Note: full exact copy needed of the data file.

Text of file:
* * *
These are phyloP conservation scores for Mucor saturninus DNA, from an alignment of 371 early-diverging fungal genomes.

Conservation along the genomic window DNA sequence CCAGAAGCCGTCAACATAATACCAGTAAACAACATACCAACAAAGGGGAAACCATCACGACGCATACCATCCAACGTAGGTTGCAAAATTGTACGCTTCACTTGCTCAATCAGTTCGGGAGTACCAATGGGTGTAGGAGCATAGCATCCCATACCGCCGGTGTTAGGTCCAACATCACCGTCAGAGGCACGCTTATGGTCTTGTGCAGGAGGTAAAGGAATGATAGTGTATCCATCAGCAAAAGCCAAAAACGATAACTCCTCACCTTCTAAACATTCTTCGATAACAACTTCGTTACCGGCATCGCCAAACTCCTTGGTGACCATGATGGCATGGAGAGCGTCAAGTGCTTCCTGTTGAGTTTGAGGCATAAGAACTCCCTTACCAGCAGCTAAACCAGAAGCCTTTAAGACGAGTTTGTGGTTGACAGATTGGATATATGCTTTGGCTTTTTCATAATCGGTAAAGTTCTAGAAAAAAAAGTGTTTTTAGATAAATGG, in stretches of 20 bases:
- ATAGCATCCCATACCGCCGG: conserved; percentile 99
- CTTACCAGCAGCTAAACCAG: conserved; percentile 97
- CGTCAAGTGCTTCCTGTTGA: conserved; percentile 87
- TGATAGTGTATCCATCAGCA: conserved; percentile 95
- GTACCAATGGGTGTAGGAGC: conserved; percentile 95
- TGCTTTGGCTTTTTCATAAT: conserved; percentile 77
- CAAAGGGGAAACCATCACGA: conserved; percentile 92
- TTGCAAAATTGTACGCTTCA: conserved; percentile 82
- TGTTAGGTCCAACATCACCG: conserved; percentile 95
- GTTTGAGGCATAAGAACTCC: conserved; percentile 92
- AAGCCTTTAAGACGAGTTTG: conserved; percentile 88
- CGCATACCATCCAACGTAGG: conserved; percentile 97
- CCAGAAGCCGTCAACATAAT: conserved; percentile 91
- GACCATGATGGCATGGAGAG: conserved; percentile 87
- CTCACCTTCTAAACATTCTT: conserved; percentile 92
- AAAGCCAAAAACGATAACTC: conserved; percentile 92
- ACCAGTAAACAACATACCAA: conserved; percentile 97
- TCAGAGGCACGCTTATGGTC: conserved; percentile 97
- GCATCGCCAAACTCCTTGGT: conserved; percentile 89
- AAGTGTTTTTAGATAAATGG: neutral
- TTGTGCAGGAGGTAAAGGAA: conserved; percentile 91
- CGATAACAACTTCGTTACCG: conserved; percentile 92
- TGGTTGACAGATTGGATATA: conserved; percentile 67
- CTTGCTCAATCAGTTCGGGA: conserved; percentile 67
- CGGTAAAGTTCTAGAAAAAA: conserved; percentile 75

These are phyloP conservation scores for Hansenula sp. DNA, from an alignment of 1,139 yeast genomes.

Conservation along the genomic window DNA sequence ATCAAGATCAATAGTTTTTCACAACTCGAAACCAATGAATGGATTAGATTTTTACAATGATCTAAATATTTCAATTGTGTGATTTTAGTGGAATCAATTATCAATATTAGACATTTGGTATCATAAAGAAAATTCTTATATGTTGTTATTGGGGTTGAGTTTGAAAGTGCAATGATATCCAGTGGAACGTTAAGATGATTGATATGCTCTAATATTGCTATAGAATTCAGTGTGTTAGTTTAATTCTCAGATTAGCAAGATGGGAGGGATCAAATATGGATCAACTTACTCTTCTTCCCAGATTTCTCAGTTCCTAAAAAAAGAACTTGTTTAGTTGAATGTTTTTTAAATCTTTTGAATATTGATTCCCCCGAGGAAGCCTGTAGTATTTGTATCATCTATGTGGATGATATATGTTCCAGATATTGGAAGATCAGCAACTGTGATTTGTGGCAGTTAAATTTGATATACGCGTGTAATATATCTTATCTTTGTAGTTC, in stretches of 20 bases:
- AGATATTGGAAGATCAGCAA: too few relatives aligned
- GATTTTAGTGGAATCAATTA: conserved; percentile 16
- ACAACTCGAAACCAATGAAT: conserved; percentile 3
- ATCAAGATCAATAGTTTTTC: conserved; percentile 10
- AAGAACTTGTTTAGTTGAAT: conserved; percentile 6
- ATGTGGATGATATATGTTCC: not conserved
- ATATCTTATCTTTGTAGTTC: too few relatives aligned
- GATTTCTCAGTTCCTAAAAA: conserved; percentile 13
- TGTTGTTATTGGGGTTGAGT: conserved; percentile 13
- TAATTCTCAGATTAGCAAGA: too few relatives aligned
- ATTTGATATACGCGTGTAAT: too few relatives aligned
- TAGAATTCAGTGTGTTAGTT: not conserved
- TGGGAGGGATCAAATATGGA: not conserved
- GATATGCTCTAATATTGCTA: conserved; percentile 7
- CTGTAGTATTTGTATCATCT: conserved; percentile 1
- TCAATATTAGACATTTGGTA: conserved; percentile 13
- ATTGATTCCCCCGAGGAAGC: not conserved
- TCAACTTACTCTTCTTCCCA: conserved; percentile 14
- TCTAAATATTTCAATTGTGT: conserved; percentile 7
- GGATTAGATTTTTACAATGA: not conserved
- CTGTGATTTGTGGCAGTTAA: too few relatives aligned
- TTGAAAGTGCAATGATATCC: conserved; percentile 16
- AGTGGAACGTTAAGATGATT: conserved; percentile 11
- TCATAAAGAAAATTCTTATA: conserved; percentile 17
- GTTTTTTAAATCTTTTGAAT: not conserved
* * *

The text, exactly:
These are phyloP conservation scores for Mucor saturninus DNA, from an alignment of 371 early-diverging fungal genomes.

Conservation along the genomic window DNA sequence CCAGAAGCCGTCAACATAATACCAGTAAACAACATACCAACAAAGGGGAAACCATCACGACGCATACCATCCAACGTAGGTTGCAAAATTGTACGCTTCACTTGCTCAATCAGTTCGGGAGTACCAATGGGTGTAGGAGCATAGCATCCCATACCGCCGGTGTTAGGTCCAACATCACCGTCAGAGGCACGCTTATGGTCTTGTGCAGGAGGTAAAGGAATGATAGTGTATCCATCAGCAAAAGCCAAAAACGATAACTCCTCACCTTCTAAACATTCTTCGATAACAACTTCGTTACCGGCATCGCCAAACTCCTTGGTGACCATGATGGCATGGAGAGCGTCAAGTGCTTCCTGTTGAGTTTGAGGCATAAGAACTCCCTTACCAGCAGCTAAACCAGAAGCCTTTAAGACGAGTTTGTGGTTGACAGATTGGATATATGCTTTGGCTTTTTCATAATCGGTAAAGTTCTAGAAAAAAAAGTGTTTTTAGATAAATGG, in stretches of 20 bases:
- ATAGCATCCCATACCGCCGG: conserved; percentile 99
- CTTACCAGCAGCTAAACCAG: conserved; percentile 97
- CGTCAAGTGCTTCCTGTTGA: conserved; percentile 87
- TGATAGTGTATCCATCAGCA: conserved; percentile 95
- GTACCAATGGGTGTAGGAGC: conserved; percentile 95
- TGCTTTGGCTTTTTCATAAT: conserved; percentile 77
- CAAAGGGGAAACCATCACGA: conserved; percentile 92
- TTGCAAAATTGTACGCTTCA: conserved; percentile 82
- TGTTAGGTCCAACATCACCG: conserved; percentile 95
- GTTTGAGGCATAAGAACTCC: conserved; percentile 92
- AAGCCTTTAAGACGAGTTTG: conserved; percentile 88
- CGCATACCATCCAACGTAGG: conserved; percentile 97
- CCAGAAGCCGTCAACATAAT: conserved; percentile 91
- GACCATGATGGCATGGAGAG: conserved; percentile 87
- CTCACCTTCTAAACATTCTT: conserved; percentile 92
- AAAGCCAAAAACGATAACTC: conserved; percentile 92
- ACCAGTAAACAACATACCAA: conserved; percentile 97
- TCAGAGGCACGCTTATGGTC: conserved; percentile 97
- GCATCGCCAAACTCCTTGGT: conserved; percentile 89
- AAGTGTTTTTAGATAAATGG: neutral
- TTGTGCAGGAGGTAAAGGAA: conserved; percentile 91
- CGATAACAACTTCGTTACCG: conserved; percentile 92
- TGGTTGACAGATTGGATATA: conserved; percentile 67
- CTTGCTCAATCAGTTCGGGA: conserved; percentile 67
- CGGTAAAGTTCTAGAAAAAA: conserved; percentile 75

These are phyloP conservation scores for Hansenula sp. DNA, from an alignment of 1,139 yeast genomes.

Conservation along the genomic window DNA sequence ATCAAGATCAATAGTTTTTCACAACTCGAAACCAATGAATGGATTAGATTTTTACAATGATCTAAATATTTCAATTGTGTGATTTTAGTGGAATCAATTATCAATATTAGACATTTGGTATCATAAAGAAAATTCTTATATGTTGTTATTGGGGTTGAGTTTGAAAGTGCAATGATATCCAGTGGAACGTTAAGATGATTGATATGCTCTAATATTGCTATAGAATTCAGTGTGTTAGTTTAATTCTCAGATTAGCAAGATGGGAGGGATCAAATATGGATCAACTTACTCTTCTTCCCAGATTTCTCAGTTCCTAAAAAAAGAACTTGTTTAGTTGAATGTTTTTTAAATCTTTTGAATATTGATTCCCCCGAGGAAGCCTGTAGTATTTGTATCATCTATGTGGATGATATATGTTCCAGATATTGGAAGATCAGCAACTGTGATTTGTGGCAGTTAAATTTGATATACGCGTGTAATATATCTTATCTTTGTAGTTC, in stretches of 20 bases:
- AGATATTGGAAGATCAGCAA: too few relatives aligned
- GATTTTAGTGGAATCAATTA: conserved; percentile 16
- ACAACTCGAAACCAATGAAT: conserved; percentile 3
- ATCAAGATCAATAGTTTTTC: conserved; percentile 10
- AAGAACTTGTTTAGTTGAAT: conserved; percentile 6
- ATGTGGATGATATATGTTCC: not conserved
- ATATCTTATCTTTGTAGTTC: too few relatives aligned
- GATTTCTCAGTTCCTAAAAA: conserved; percentile 13
- TGTTGTTATTGGGGTTGAGT: conserved; percentile 13
- TAATTCTCAGATTAGCAAGA: too few relatives aligned
- ATTTGATATACGCGTGTAAT: too few relatives aligned
- TAGAATTCAGTGTGTTAGTT: not conserved
- TGGGAGGGATCAAATATGGA: not conserved
- GATATGCTCTAATATTGCTA: conserved; percentile 7
- CTGTAGTATTTGTATCATCT: conserved; percentile 1
- TCAATATTAGACATTTGGTA: conserved; percentile 13
- ATTGATTCCCCCGAGGAAGC: not conserved
- TCAACTTACTCTTCTTCCCA: conserved; percentile 14
- TCTAAATATTTCAATTGTGT: conserved; percentile 7
- GGATTAGATTTTTACAATGA: not conserved
- CTGTGATTTGTGGCAGTTAA: too few relatives aligned
- TTGAAAGTGCAATGATATCC: conserved; percentile 16
- AGTGGAACGTTAAGATGATT: conserved; percentile 11
- TCATAAAGAAAATTCTTATA: conserved; percentile 17
- GTTTTTTAAATCTTTTGAAT: not conserved